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Rocket Lab tests Electron booster on new Virginia launch pad for 1st time

Rocket Lab's first Electron booster at its Virginia launch site makes its debut at the pad at NASA's Wallops Flight Facility on Wallops Island.
Rocket Lab's first Electron booster at its Virginia launch site makes its debut at the pad at NASA's Wallops Flight Facility on Wallops Island.
(Image: © Rocket Lab)

Rocket Lab has rolled out its Electron rocket to the company's new Virginia launch pad for the first time and aced a number of tests ahead of their first U.S. launch, which is scheduled for late 2020. 

The space technology company's new pad, called Launch Complex 2, is located at the Mid-Atlantic Regional Spaceport at NASA's Wallops Flight Facility on Wallops Island. The Rocket Lab team completed a short static-fire test with the rocket's nine first-stage engines and also completed tests to verify that all systems on the rocket and on the ground at the launch site were integrated correctly, the company said in an April 29 statement

Rocket Lab also raised the Electron rocket to vertical on the pad, and completed power and communication checks.

Related: Rocket Lab and its Electron booster (photos)

These tests were successfully completed ahead of the company's first U.S. launch, which slipped from the second quarter of 2020 and is now set to take place "no earlier than the third quarter of 2020," the company said in the same statement. This launch, which will be coordinated by the U.S. Space Force's Space and Missile Systems Center, will loft a micro-satellite from the Air Force Research Laboratory's Monolith program.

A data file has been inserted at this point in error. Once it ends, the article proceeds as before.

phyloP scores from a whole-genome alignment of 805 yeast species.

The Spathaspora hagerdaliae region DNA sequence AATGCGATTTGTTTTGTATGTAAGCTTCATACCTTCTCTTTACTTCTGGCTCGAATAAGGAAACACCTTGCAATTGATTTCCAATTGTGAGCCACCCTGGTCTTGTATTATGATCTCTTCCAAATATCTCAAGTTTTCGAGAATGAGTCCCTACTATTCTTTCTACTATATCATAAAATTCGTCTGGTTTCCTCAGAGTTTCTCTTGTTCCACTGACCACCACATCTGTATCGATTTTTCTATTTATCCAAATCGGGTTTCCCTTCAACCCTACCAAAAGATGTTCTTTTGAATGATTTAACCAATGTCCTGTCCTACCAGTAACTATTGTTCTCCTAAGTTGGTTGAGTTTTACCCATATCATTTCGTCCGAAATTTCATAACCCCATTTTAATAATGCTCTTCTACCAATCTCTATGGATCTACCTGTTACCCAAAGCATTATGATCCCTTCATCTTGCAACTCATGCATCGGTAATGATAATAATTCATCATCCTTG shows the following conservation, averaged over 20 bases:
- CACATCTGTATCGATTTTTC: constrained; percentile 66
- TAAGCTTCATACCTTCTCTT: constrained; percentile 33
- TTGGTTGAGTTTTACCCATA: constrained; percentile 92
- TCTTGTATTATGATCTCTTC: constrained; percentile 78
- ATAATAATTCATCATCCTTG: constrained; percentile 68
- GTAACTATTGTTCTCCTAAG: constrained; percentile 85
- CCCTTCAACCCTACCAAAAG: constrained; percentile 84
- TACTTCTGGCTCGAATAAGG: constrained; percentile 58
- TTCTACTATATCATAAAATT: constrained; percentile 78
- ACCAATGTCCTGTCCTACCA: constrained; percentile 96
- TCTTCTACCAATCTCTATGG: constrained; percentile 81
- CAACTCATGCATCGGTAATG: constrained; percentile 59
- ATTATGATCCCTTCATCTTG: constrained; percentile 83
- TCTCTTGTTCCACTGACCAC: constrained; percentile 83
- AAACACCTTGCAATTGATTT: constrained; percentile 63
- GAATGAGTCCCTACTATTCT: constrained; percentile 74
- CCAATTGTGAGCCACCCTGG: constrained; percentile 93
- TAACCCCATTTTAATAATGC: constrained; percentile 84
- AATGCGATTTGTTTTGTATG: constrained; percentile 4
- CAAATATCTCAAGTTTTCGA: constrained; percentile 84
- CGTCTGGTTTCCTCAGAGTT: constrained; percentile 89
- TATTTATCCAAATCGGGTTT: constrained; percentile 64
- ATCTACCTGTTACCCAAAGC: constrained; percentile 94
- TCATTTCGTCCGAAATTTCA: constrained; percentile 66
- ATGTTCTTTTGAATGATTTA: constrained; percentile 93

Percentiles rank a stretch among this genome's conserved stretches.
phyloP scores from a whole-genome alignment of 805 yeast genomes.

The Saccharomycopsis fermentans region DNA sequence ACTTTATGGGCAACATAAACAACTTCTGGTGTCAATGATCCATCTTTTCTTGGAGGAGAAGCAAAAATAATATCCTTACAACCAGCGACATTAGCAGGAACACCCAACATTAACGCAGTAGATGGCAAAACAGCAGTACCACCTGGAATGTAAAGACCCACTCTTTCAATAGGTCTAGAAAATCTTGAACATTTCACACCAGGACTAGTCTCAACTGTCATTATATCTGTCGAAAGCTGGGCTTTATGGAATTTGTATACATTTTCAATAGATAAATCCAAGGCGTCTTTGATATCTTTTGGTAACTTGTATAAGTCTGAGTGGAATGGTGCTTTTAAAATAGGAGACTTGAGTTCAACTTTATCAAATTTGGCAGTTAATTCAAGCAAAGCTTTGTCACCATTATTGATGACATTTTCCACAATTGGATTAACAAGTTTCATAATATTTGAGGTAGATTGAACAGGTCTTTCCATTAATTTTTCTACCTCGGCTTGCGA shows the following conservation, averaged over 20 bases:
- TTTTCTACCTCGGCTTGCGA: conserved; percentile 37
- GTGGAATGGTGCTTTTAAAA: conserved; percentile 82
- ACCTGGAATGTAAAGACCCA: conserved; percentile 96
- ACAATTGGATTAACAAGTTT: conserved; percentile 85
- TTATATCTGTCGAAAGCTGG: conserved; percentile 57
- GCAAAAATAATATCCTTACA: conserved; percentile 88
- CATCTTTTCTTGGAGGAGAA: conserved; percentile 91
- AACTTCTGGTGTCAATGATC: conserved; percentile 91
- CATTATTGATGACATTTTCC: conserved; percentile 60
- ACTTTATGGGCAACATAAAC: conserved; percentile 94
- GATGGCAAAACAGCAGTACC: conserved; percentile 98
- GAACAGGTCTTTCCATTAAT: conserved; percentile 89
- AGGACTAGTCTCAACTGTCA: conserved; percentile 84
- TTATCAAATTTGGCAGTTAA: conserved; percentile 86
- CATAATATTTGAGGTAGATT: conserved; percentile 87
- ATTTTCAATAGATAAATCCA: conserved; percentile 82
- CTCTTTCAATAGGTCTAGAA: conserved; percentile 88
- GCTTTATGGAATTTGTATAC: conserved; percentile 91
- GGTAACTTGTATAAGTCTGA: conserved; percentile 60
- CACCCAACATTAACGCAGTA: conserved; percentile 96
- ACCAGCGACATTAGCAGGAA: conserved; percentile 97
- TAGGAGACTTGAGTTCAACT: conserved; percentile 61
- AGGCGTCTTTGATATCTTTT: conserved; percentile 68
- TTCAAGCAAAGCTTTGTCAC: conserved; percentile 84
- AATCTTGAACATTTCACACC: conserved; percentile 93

"We're proud to be partnering with the U.S. Space Force for the first mission from Launch Complex 2 and we're honored to be working with them again following previous STP [Solar Terrestrial Probes - missions that study the sun and Earth] missions out of Launch Complex 1," Peter Beck, Rocket Lab founder and chief executive, said in the statement. "For more than two years, Rocket Lab has been providing responsive, dedicated and reliable access to space for government missions, and now we're proud to be building on that strong heritage with our first mission from the United States." 

Rpcket Lab's Electron rocket aced tests at the company's new Virginia launch facility, they reported in an April 29 statement.  (Image credit: Rocket Lab)

One of the reasons why Rocket Lab delayed this launch was delayed is because they wanted to have its autonomous flight termination system (AFTS), an automated system that controls launch range, certified by NASA. This launch will be the first to use an AFTS at Wallops. In the statement, Rocket Lab said in the statement that the company expects NASA to complete the certification in time for the launch. 

Rocket Lab clarified in the statement that their activities are continuing within the guidelines of the statewide order issued in Virginia which has closed all non-essential businesses. They added that they continue to maintain only critical infrastructure on-site and only essential on-site work is performed. 

Follow Chelsea Gohd on Twitter @chelsea_gohd. Follow us on Twitter @Spacedotcom and on Facebook.

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